DP2 Merrill sensor read noise finally measured

Started Sep 5, 2012 | Discussions thread
Truman Prevatt
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Re: Do you even look at images?
In reply to Kendall Helmstetter Gelner, Sep 8, 2012

Kendall Helmstetter Gelner wrote:

Truman Prevatt wrote:

Real images can fool. If you don't know the light intensity in the image, then how do you know if the DR was good or bad. You don't.

When you see a mountain scene you've seen a thousand times before, yes in fact you do.

However that's irrelevant, when a camera with known good DR (the Canon) is producing an image with apparently less DR than another camera (the Sigma). You can think of the Canon as a useful frame of reference; with default metering it was unable to capture the whole scene, so we know there was more range present than the reference camera was able to handle, so it's not like the scene was a limited subset.

Actually the Canon DR is not that good when it is put on the bench and actually measured. The top end Canons (5D MarkIII, 1D Mark Iv and 5D Mark II ) are all rated below 12. That is a good two stops below the Pentax K5. Canons are over 2.5 EV's under over the Canon's.

If you look at the calibration test on DXOMark, the Canon's are only so-so for DR. In fact the Canon flagships have less DR by about an EV than the Nikon midrange cameras, the D5100, D7000. The Canons are actually even behind the previous generation of Nikons, D700, D3s, etc. It seems clear that Sony produces a sensor with superior read noise specifications to Canons.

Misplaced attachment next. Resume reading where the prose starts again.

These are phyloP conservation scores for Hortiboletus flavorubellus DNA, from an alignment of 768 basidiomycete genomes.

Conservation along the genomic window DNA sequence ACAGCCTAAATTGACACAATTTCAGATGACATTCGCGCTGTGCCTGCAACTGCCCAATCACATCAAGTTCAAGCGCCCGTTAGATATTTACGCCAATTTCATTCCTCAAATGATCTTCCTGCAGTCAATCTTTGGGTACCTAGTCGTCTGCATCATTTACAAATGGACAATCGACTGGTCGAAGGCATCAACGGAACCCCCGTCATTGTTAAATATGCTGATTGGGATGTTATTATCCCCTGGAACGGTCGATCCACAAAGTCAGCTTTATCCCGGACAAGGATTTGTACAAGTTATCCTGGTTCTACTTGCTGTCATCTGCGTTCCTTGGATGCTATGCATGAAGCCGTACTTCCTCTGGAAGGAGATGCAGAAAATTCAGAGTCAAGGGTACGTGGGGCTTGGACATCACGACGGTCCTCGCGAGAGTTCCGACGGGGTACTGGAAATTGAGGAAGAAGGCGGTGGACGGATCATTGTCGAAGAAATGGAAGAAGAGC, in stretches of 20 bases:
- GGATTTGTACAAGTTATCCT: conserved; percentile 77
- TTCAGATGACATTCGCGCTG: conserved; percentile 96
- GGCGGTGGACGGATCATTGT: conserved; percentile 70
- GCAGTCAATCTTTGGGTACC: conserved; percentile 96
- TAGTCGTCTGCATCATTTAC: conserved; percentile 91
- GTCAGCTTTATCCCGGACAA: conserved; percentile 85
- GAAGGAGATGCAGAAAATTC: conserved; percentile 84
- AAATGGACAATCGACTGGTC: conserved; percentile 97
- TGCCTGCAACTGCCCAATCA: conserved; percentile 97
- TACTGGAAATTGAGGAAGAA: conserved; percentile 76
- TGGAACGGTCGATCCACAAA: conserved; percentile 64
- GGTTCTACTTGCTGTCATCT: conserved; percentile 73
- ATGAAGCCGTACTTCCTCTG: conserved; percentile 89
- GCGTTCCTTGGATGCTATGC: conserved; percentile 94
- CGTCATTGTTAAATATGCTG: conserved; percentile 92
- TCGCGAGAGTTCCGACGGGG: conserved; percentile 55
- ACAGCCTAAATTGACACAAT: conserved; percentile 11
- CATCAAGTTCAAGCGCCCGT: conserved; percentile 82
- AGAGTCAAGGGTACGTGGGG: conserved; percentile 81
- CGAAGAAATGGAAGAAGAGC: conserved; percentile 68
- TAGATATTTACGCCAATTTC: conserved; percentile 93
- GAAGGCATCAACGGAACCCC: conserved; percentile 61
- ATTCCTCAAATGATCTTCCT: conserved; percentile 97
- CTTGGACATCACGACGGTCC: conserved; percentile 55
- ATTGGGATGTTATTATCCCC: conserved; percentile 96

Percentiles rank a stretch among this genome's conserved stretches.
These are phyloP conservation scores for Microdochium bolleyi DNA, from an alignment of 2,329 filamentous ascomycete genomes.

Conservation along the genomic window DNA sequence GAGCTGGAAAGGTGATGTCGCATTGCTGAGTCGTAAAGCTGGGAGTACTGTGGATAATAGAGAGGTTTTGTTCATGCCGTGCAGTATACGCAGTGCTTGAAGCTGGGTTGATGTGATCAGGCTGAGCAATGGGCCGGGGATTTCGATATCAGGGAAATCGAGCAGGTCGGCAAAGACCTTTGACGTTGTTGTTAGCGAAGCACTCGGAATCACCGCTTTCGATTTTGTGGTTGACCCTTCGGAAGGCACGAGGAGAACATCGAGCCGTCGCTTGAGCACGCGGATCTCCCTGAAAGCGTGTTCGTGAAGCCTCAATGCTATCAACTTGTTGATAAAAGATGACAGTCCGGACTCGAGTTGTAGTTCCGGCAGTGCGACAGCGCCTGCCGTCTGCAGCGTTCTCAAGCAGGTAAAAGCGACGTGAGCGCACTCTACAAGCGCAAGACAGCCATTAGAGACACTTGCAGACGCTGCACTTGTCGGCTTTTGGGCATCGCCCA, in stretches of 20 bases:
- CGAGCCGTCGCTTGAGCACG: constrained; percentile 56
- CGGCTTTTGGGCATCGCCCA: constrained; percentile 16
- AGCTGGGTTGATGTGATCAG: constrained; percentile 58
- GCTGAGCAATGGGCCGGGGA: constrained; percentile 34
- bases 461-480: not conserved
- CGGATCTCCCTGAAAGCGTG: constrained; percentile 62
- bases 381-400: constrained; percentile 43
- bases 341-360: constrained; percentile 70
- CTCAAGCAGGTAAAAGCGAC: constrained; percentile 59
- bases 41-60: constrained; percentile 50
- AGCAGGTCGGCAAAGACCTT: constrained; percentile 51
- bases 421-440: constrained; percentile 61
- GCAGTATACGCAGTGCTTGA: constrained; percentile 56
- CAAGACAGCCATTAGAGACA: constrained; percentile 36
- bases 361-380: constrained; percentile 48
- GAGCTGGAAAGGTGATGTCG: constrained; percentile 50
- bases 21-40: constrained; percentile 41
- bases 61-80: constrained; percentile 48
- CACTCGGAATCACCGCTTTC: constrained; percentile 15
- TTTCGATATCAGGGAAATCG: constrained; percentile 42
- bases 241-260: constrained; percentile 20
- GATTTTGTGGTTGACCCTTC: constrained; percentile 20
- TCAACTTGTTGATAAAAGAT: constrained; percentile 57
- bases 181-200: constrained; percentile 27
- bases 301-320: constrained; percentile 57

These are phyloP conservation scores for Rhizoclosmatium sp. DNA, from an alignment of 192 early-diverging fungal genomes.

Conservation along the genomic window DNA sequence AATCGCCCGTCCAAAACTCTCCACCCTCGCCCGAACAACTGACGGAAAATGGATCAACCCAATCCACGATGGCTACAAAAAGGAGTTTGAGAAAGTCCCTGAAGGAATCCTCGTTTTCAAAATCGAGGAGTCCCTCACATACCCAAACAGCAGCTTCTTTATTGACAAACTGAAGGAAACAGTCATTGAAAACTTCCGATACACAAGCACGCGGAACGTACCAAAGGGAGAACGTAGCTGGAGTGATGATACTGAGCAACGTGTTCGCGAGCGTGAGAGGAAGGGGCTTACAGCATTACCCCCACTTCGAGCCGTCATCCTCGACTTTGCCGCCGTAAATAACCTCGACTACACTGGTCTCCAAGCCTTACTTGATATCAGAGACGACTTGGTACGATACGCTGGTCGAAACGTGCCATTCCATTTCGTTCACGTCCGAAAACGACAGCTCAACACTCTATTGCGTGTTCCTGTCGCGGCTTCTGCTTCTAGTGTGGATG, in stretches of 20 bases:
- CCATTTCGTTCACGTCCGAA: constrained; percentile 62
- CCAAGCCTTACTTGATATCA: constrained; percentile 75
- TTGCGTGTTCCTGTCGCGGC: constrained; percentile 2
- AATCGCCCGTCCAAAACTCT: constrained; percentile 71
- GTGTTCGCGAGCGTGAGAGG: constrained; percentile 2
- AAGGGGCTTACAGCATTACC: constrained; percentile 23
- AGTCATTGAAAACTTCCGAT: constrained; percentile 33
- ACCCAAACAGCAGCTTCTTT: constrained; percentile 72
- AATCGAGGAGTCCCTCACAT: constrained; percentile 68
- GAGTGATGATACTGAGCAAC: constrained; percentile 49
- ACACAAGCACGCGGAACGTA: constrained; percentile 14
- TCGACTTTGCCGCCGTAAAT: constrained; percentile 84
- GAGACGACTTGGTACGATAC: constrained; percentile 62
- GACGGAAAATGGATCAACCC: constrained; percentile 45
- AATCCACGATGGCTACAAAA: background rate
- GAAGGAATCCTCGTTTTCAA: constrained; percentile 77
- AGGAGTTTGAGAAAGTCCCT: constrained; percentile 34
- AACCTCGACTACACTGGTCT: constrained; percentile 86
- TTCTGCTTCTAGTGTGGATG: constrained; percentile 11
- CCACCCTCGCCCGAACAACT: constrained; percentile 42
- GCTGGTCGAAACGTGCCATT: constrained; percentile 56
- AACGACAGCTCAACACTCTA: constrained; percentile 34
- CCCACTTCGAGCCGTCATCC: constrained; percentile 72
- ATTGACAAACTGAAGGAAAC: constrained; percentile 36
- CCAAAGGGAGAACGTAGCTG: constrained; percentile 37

That's not my opinion those are the results of the an independent test lab.

While DP review does not do a test on the raw data, it does do an apples to apples against other camera. What you find on the DPreview review of the SD1 is about 3 stops below the D7000 and the SD-1 with the least DR of the other three, one from Canon, one from Sony and one from Nikon.

As far as "you know it." Over his life time Adams very seldom too a shot without carefully analyzing it with his spot meter to determine accurately the illumination distribution of the scene. There was one he didn't that was Moonrise. However, he knew exactly from previous measurements he had made that the illumination of a full moon. That allowed him to set his exposure for Moonrise.

If I am doing critical work, and what I do for myself is critical work, I normally shoot manual exposure and use my digital spot meter, not the one in a camera. I also calibrate my meter to my camera to find the correct ISO to set my spot meter at for calculating stop/shutter speed.

Quite frankly, I find myself often surprised by the illumination distribution of a scene.

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